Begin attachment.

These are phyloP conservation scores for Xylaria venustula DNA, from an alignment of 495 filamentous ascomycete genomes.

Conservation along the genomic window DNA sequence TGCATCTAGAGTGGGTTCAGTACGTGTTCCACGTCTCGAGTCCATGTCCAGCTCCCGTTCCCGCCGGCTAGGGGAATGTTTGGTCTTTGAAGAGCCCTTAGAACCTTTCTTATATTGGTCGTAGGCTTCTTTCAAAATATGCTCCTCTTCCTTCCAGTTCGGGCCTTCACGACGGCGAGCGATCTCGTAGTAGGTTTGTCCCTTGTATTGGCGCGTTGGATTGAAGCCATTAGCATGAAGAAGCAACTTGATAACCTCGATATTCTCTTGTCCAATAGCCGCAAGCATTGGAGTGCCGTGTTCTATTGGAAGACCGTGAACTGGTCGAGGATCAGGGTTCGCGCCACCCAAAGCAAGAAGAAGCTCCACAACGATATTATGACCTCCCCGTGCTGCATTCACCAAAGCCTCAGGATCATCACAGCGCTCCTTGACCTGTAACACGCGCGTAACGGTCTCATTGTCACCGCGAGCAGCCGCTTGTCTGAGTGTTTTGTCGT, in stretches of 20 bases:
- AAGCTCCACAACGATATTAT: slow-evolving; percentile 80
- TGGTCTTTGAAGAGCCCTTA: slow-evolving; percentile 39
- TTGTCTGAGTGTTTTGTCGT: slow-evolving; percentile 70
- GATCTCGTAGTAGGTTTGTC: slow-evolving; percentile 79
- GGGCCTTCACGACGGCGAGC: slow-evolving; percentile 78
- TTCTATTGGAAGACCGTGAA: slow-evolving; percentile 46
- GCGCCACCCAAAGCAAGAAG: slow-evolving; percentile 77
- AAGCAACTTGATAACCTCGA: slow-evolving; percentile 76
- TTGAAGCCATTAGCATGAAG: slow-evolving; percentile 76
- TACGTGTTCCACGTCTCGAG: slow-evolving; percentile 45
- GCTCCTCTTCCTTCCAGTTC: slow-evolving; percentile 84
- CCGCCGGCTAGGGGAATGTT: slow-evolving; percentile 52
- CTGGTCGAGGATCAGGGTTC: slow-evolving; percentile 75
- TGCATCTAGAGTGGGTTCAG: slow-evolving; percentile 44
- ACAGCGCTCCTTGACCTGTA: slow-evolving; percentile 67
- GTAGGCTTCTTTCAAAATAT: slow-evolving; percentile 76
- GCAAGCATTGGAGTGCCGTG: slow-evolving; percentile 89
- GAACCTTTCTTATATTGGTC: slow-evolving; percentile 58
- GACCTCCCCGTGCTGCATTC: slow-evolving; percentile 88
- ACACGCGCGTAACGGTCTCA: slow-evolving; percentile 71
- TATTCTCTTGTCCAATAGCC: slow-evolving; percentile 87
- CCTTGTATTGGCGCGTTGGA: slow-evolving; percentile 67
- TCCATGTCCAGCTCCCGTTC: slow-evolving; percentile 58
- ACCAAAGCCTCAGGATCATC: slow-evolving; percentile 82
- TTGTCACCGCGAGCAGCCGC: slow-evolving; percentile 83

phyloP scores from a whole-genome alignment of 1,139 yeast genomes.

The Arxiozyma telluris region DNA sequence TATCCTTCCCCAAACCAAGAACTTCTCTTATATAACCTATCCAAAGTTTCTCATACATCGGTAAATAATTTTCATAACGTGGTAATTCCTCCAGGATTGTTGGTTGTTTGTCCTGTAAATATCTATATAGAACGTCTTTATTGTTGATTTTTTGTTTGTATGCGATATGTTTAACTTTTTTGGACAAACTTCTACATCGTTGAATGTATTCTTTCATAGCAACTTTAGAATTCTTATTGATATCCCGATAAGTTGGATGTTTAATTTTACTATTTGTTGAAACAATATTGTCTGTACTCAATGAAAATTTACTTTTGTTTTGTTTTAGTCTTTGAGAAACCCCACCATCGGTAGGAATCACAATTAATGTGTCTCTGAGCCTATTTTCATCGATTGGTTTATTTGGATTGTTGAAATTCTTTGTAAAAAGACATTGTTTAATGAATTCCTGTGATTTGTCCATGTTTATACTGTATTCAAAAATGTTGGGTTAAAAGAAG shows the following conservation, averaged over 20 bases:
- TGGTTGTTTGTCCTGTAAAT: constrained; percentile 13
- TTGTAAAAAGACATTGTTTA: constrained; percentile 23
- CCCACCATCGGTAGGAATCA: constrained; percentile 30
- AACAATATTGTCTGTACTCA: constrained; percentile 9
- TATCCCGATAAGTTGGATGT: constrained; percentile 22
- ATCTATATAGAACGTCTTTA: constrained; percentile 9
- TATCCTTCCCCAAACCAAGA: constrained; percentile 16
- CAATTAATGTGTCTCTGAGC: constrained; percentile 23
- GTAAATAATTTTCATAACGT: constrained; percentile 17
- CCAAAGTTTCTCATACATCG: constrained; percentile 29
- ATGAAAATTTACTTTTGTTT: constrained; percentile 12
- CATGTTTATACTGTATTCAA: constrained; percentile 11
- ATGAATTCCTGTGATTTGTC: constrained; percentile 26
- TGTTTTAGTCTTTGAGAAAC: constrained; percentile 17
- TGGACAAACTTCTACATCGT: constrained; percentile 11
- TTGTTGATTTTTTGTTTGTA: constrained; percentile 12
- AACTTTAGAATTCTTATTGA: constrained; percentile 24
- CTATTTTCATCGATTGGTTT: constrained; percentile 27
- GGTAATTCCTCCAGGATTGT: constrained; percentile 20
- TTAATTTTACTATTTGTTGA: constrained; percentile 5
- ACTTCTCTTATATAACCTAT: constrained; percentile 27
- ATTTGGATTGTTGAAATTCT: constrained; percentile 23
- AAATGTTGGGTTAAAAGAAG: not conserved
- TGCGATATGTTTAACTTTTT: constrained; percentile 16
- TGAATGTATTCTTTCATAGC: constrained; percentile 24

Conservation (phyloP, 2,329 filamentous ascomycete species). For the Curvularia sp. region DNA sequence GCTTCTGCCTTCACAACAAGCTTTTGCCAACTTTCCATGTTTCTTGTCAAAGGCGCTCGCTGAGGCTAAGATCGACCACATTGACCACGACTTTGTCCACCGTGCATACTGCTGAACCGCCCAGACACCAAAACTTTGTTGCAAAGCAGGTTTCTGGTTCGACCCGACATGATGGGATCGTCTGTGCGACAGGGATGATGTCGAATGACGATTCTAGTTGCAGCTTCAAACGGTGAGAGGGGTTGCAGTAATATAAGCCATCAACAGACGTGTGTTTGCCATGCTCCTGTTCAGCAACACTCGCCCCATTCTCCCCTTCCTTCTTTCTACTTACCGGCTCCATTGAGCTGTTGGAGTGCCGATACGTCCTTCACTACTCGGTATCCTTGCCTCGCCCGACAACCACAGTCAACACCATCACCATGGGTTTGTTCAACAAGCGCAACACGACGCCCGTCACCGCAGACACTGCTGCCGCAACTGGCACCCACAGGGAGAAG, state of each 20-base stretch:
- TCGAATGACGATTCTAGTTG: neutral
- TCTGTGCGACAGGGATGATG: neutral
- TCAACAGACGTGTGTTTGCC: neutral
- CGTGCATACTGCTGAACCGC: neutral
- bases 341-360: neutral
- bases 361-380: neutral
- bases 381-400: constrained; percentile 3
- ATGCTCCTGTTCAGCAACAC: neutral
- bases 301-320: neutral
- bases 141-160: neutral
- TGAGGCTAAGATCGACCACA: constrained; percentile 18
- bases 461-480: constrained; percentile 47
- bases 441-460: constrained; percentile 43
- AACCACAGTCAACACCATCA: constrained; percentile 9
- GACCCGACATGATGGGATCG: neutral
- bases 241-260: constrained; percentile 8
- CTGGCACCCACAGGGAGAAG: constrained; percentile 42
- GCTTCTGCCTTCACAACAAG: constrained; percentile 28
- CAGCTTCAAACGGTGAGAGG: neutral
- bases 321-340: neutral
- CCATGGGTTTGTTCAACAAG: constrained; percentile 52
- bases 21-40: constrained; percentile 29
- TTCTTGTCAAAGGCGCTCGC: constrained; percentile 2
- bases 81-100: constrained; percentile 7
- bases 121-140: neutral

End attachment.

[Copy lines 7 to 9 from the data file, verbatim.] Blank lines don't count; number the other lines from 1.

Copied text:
- GGGCCTTCACGACGGCGAGC: slow-evolving; percentile 78
- TTCTATTGGAAGACCGTGAA: slow-evolving; percentile 46
- GCGCCACCCAAAGCAAGAAG: slow-evolving; percentile 77